Even a number of smaller storms this hurricane season, would be a particular challenge for Florida’s insurance market in 2022, especially as aggregate reinsurance and drop-down layers of reinsurance are far less prevalent in reinsurance towers after this latest renewal round, meaning protection for multiple smaller events is lower and more of the losses are likely to be retained by primary carriers in Florida this year.
Florida’s insurance market is without doubt on the verge of failure.
Whether it will actually fail, will come down to this hurricane season, as well as how effective the reforms enacted in the special session can be for next year, plus whether more reforms are brought in, as many in the industry believe is necessary in order to stem the litigation tide.
Read our coverage of Florida’s property insurance crisis below:
Florida market in midst of inevitable hard-landing: Elementum’s Rettino.
“Several quarters” before benefits of Florida reforms show: CaseGlide CEO.
“Several years” for reinsurance to regain confidence in Florida: KBW.
Florida Citizens struggles to fill reinsurance towers, only ~36% secured so far.
Heritage says Florida needs “meaningful & necessary legislative changes”.
Southern Fidelity may wind-down after failing to secure reinsurance, losing rating.
Florida carriers reliant on reinsurance face “existential challenge” – AM Best.
ILS market no longer a “safety valve” for Florida’s reinsurance needs: Stonybrook.
Florida reinsurance renewals to see at least 20-30% rate rise: Analysts.
Florida property insurance legislation “inadequate”, says Demotech’s Petrelli.
Florida insurance reforms signed into law, uncertainty to persist.
Reforms won’t have immediate positive impact on reinsurance in Florida: Survey.
Florida property reforms pass House, but reinsurers to remain sceptical.
Florida insurance reforms pass Senate, but may not save all carriers.
Florida’s insurance carriers over-litigated, not under-capitalized: Demotech’s Petrelli.
Florida insurance bills pass first hurdle. But details to matter.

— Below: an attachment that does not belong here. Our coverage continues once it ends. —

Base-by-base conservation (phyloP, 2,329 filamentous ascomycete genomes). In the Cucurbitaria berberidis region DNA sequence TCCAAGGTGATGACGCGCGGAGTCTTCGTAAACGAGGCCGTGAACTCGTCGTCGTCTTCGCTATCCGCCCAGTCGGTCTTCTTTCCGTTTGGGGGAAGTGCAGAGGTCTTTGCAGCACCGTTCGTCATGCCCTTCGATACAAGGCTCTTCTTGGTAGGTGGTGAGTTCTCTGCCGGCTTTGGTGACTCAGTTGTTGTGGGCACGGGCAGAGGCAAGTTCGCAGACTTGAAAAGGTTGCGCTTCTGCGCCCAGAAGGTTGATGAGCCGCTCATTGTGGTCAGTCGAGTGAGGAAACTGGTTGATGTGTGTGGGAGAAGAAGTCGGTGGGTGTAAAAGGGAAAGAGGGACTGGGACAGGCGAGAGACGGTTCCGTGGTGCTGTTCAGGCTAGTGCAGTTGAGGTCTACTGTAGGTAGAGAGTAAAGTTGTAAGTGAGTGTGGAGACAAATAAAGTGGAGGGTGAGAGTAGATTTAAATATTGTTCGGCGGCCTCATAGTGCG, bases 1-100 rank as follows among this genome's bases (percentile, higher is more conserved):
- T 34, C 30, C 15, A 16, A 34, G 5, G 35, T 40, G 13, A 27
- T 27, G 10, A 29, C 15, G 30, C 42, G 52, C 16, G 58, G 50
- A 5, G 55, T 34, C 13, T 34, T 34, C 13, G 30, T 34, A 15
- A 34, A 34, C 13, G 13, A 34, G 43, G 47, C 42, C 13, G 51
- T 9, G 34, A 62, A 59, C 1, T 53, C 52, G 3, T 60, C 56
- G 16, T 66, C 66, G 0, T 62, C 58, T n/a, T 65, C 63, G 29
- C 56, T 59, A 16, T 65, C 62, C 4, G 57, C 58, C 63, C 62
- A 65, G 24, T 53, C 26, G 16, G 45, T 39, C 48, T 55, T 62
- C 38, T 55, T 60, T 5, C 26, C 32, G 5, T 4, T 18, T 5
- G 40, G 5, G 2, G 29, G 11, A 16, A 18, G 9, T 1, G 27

Florida: Some carriers are on life support, others about to pull the plug.
Florida’s special session property insurance reforms: Opportunity lost?
Florida Citizens CFO says risk transfer markets in “disarray”.
“Really significant” property insurance reforms for Florida: DeSantis.
Florida “flash point” as reinsurance market begins to throw in the towel: ALIRT.
FedNat details Florida downsizing plan, says Monarch to be acquired.
Florida Special Session to focus on fraud, AOB abuse & affordability: CFO Patronis.
More insurers seeking rate hikes of 23% to 49% in Florida.
Cat Fund reform is crumbs, Floridians need a feast: Demotech’s Petrelli.
Florida litigated claims rise again, but “hope” in Special Session: CaseGlide.
Florida – “The theatre is on fire,” FHCF change won’t solve it: RenRe CEO.
Swiss Re not optimistic on Florida reinsurance pricing: CFO Dacey.
To ensure progress in Florida reinsurers could pull capacity: Assured Research.
Full placement of Florida reinsurance programs to be challenging: AM Best.
Florida Governor sets property insurance special session for end of May.
“Cause for concern” as AOB & litigated claims rise in Florida: CaseGlide CEO.
Ida insolvencies continue, as Florida runs out of road: ALIRT.
Florida property insurance market “in collapse”, special session uncertain.
Florida renewal “one of the toughest in recent memory” – JMP Securities.
Demotech calls for Florida market reform with rating downgrades likely.
No quick fix as Florida property insurance reforms fail to pass.
Another one bites the dust – Florida’s insurance failures continue.
Assignment of benefit (AOB) claims rising for Florida P&C insurers.